Vast area of Atlantic to be protected in effort to conserve seabird species

Move under Ospar Convention chaired by Ireland will protect 5 million seabirds

A vast area of the Atlantic Ocean is to be designated in an international effort to protect 5 million seabirds across 22 different species, five of which are threatened with extinction including the Atlantic puffin.

The move follows an historic agreement reached under the Ospar Convention.

The marine protected area (MPA) in the high seas off south west Ireland covers an expanse larger than the land mass of the UK and Germany combined.

The designation was agreed at a meeting of the 15 governments and the EU in Portugal on Friday. Ireland is current chair of the convention which aims to protect the marine environment of the north-east Atlantic.


A new environment strategy for the area was also agreed at the meeting in Cascais, which sets out ambitious commitments for the coming decade. This was "an effort to turn the tide on three of the biggest issues facing the ocean: the impacts of climate change and ocean acidification, biodiversity loss, and pollution, including marine plastic pollution", according to Minister for Heritage Malcolm Noonan, who represented the Government.

He described the outcome as “a really positive development in the future protection of seabirds and biodiversity. Ireland will play a lead role in protecting this area, at the same time as we work towards creating a network of MPAs to 30 per cent of our maritime area by 2030.”

To be known as the North-Atlantic Current and Evlanov Sea Basin MPA, it will protect an area of 600,000sq km and have legal backing. Based on tracking data, it was found to be a critically important feeding and foraging area used by seabirds breeding on coasts in north-east Europe, and by those migrating across the globe or nesting in other parts of the world.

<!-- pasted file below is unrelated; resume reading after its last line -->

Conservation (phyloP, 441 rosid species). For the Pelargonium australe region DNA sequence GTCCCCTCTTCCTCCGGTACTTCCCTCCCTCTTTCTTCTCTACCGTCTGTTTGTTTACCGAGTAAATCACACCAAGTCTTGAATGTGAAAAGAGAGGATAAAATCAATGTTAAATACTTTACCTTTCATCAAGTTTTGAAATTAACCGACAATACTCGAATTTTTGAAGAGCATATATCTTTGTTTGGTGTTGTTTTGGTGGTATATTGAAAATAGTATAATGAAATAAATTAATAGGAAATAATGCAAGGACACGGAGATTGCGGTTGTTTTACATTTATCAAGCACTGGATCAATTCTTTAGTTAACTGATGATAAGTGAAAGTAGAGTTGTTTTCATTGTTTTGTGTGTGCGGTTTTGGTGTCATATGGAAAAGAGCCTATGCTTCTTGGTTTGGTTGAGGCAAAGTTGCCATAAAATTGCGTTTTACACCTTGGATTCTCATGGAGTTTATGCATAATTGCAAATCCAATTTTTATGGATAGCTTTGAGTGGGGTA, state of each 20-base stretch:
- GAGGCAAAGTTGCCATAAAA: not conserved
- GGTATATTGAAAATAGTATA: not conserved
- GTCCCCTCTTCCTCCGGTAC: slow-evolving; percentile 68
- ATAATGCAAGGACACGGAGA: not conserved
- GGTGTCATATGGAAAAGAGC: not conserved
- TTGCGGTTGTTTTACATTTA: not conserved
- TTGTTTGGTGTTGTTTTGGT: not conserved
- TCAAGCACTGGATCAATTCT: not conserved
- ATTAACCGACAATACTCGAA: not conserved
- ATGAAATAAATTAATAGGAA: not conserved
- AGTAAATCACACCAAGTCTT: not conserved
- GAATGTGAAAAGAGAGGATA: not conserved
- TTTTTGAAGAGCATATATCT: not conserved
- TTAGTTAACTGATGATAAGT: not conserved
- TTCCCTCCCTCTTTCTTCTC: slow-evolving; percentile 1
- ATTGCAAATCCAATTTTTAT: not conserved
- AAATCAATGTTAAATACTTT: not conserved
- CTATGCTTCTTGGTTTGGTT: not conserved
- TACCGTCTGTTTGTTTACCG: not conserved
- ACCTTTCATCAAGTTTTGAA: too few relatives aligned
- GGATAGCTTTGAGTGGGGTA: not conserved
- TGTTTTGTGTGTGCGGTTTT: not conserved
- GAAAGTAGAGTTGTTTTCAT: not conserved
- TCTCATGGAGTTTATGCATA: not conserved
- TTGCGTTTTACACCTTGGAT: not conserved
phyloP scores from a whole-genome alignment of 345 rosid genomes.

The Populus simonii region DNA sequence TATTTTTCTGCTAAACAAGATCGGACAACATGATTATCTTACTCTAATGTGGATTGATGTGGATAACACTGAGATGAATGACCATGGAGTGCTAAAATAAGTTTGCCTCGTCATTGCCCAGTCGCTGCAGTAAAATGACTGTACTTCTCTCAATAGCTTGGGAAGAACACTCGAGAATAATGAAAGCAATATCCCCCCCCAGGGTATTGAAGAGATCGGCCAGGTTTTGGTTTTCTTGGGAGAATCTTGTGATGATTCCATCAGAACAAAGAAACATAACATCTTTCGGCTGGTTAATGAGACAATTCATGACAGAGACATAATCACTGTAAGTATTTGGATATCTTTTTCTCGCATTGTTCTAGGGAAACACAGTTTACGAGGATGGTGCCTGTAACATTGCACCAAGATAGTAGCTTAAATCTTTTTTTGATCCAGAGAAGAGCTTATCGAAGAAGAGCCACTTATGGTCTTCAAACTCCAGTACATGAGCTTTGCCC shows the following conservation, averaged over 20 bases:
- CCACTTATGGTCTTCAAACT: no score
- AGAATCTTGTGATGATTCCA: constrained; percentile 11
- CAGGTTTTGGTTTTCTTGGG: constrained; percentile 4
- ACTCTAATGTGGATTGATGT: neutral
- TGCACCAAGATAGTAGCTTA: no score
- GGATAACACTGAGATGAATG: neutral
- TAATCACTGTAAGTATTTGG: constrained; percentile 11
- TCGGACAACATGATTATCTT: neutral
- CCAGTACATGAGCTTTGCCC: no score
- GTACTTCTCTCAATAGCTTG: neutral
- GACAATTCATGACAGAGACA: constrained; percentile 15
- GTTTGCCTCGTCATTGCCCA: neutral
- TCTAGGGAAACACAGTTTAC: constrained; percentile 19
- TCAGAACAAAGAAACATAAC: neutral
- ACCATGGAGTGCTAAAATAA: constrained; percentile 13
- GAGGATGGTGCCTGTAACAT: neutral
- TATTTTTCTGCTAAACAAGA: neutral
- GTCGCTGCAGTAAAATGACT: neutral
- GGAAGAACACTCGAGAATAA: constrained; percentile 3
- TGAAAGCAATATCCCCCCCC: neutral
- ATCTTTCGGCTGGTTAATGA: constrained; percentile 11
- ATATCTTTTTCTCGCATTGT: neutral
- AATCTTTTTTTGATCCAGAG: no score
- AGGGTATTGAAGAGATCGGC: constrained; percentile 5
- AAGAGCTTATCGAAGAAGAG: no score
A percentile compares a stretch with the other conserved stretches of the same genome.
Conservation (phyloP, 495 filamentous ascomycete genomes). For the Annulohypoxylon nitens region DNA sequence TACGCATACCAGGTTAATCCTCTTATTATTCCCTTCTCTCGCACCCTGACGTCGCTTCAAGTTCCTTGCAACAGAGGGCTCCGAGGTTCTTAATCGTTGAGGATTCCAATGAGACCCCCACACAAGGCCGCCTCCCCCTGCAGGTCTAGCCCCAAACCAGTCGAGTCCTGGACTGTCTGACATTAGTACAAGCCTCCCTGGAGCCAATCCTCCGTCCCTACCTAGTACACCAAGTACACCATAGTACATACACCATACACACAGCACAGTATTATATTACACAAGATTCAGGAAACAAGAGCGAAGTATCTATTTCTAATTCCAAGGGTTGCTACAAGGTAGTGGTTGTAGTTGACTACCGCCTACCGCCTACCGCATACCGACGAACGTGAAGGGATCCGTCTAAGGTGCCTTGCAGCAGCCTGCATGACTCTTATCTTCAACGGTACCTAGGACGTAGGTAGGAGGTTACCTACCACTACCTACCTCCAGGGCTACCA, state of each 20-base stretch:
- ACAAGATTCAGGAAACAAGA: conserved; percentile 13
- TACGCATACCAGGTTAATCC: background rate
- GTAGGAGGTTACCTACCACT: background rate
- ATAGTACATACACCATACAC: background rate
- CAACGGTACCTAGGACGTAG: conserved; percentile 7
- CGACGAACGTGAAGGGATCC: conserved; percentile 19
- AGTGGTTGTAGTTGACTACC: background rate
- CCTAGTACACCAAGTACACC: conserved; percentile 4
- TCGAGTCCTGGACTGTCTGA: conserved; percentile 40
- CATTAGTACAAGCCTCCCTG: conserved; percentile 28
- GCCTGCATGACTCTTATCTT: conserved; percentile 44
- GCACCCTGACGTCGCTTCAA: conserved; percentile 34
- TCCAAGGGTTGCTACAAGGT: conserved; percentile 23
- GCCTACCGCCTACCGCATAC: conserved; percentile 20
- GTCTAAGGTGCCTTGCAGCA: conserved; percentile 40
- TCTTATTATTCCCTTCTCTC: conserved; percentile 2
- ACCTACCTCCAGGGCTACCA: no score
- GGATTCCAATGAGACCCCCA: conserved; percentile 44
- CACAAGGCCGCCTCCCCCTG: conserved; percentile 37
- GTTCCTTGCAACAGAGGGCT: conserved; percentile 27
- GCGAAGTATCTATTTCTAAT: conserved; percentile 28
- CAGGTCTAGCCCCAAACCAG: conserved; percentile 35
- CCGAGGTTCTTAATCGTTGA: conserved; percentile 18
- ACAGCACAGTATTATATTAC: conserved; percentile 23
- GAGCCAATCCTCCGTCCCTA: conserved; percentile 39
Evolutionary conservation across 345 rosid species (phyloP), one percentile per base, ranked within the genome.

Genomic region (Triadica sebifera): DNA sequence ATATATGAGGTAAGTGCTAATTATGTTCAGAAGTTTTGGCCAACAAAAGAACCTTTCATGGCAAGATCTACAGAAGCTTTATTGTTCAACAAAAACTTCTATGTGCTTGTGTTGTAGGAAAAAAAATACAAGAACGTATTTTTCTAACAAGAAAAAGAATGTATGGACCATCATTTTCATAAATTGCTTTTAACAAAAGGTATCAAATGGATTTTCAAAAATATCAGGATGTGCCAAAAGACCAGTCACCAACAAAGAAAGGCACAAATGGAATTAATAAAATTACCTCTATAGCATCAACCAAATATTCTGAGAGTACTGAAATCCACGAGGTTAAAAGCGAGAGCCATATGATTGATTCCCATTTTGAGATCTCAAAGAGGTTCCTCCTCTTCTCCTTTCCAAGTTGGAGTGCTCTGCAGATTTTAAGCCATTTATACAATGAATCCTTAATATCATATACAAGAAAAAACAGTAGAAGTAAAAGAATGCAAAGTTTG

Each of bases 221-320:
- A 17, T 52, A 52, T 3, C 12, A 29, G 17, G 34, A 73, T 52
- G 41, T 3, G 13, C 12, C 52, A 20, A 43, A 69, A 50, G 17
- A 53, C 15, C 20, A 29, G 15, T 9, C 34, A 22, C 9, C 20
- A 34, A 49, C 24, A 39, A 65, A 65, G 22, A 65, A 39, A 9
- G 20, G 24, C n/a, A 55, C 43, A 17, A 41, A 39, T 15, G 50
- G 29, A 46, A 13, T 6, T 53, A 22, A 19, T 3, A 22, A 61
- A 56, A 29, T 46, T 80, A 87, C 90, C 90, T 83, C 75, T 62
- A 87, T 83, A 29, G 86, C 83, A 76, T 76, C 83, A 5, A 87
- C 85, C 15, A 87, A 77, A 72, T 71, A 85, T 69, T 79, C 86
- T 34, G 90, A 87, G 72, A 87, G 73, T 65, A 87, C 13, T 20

MPAs conserve biodiversity by protecting and restoring endangered species and ecosystems, while enhancing sustainable fisheries. They are recognised by the UN as the key mechanism to address biodiversity loss and climate change impacts in marine environments.

Robust scientific evidence, including work by researchers in University College Cork (UCC), informed the designation by showing the value and importance of year-round protection in such a richly biodiverse region. It is also likely to benefit wide-ranging basking sharks and leatherback turtles who frequent this area.

The research also suggests permanent, area-based designations are one of the best ways to tackle the main problems for these birds, such as being caught up in fishing nets, overfishing, energy production, mining and pollution.

“Protecting wide-ranging habitats such as kelp forests will help to ensure the ocean’s capacity to naturally sequester and store carbon remains intact. Protecting rare species that only occur in the northeast Atlantic will help to ensure that the global biodiversity crisis is halted and populations of threatened species have the chance to recover,” said Mr Noonan.

The agreement includes a commitment to reduce loss of plastic pellets into the marine environment.

Ministers reaffirmed the importance of the upcoming COP26 global climate summit, and underlined Ospar’s leadership role in global negotiations on the conservation and sustainable use of marine biodiversity in the high seas and in supporting actions to achieve the 2030 UN sustainable development goals. It is one of the oldest multilateral, science-based environmental conventions in the world.

Ospar chairman Richard Cronin said: "The time for talking is over, we now embark on a decade of action to protect and conserve the northeast Atlantic."

Ocean ambassador Dr Sylvia Earle added: "Actions taken in the next 10 years, will determine the fate of the next 10 thousand years."

Minister for Housing Darragh O'Brien paid tribute to Mr Cronin, who is principal adviser of the marine environment section in the Department of Housing, Local Government, for his work as in brokering the agreement.

Kevin O'Sullivan

Kevin O'Sullivan

Kevin O'Sullivan is Environment and Science Editor and former editor of The Irish Times